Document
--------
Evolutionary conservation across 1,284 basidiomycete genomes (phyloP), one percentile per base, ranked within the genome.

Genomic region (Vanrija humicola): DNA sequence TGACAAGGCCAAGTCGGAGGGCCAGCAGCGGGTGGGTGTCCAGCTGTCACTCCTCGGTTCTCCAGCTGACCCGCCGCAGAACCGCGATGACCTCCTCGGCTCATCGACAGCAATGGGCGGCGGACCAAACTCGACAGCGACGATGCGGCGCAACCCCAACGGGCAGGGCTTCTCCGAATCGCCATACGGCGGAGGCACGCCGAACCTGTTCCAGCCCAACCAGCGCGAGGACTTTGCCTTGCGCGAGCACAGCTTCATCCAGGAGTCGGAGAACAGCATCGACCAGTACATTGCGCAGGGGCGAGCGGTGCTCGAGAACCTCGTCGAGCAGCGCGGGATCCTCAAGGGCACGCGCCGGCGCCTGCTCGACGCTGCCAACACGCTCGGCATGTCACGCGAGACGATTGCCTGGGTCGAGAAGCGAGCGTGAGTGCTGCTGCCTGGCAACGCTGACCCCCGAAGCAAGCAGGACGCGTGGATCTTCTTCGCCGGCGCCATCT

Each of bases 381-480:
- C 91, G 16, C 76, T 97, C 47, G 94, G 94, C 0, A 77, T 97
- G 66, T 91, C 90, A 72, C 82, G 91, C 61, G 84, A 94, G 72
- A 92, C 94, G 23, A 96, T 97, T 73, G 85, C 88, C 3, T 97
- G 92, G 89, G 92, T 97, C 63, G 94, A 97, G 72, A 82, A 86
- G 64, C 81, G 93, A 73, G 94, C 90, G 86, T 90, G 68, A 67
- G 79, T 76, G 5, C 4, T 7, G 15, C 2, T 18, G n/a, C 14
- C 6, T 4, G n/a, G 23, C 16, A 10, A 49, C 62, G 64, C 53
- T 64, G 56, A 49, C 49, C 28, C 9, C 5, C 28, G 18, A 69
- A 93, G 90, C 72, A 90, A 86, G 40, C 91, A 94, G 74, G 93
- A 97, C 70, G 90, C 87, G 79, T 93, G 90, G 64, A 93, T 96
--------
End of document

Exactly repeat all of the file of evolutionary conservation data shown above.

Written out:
Evolutionary conservation across 1,284 basidiomycete genomes (phyloP), one percentile per base, ranked within the genome.

Genomic region (Vanrija humicola): DNA sequence TGACAAGGCCAAGTCGGAGGGCCAGCAGCGGGTGGGTGTCCAGCTGTCACTCCTCGGTTCTCCAGCTGACCCGCCGCAGAACCGCGATGACCTCCTCGGCTCATCGACAGCAATGGGCGGCGGACCAAACTCGACAGCGACGATGCGGCGCAACCCCAACGGGCAGGGCTTCTCCGAATCGCCATACGGCGGAGGCACGCCGAACCTGTTCCAGCCCAACCAGCGCGAGGACTTTGCCTTGCGCGAGCACAGCTTCATCCAGGAGTCGGAGAACAGCATCGACCAGTACATTGCGCAGGGGCGAGCGGTGCTCGAGAACCTCGTCGAGCAGCGCGGGATCCTCAAGGGCACGCGCCGGCGCCTGCTCGACGCTGCCAACACGCTCGGCATGTCACGCGAGACGATTGCCTGGGTCGAGAAGCGAGCGTGAGTGCTGCTGCCTGGCAACGCTGACCCCCGAAGCAAGCAGGACGCGTGGATCTTCTTCGCCGGCGCCATCT

Each of bases 381-480:
- C 91, G 16, C 76, T 97, C 47, G 94, G 94, C 0, A 77, T 97
- G 66, T 91, C 90, A 72, C 82, G 91, C 61, G 84, A 94, G 72
- A 92, C 94, G 23, A 96, T 97, T 73, G 85, C 88, C 3, T 97
- G 92, G 89, G 92, T 97, C 63, G 94, A 97, G 72, A 82, A 86
- G 64, C 81, G 93, A 73, G 94, C 90, G 86, T 90, G 68, A 67
- G 79, T 76, G 5, C 4, T 7, G 15, C 2, T 18, G n/a, C 14
- C 6, T 4, G n/a, G 23, C 16, A 10, A 49, C 62, G 64, C 53
- T 64, G 56, A 49, C 49, C 28, C 9, C 5, C 28, G 18, A 69
- A 93, G 90, C 72, A 90, A 86, G 40, C 91, A 94, G 74, G 93
- A 97, C 70, G 90, C 87, G 79, T 93, G 90, G 64, A 93, T 96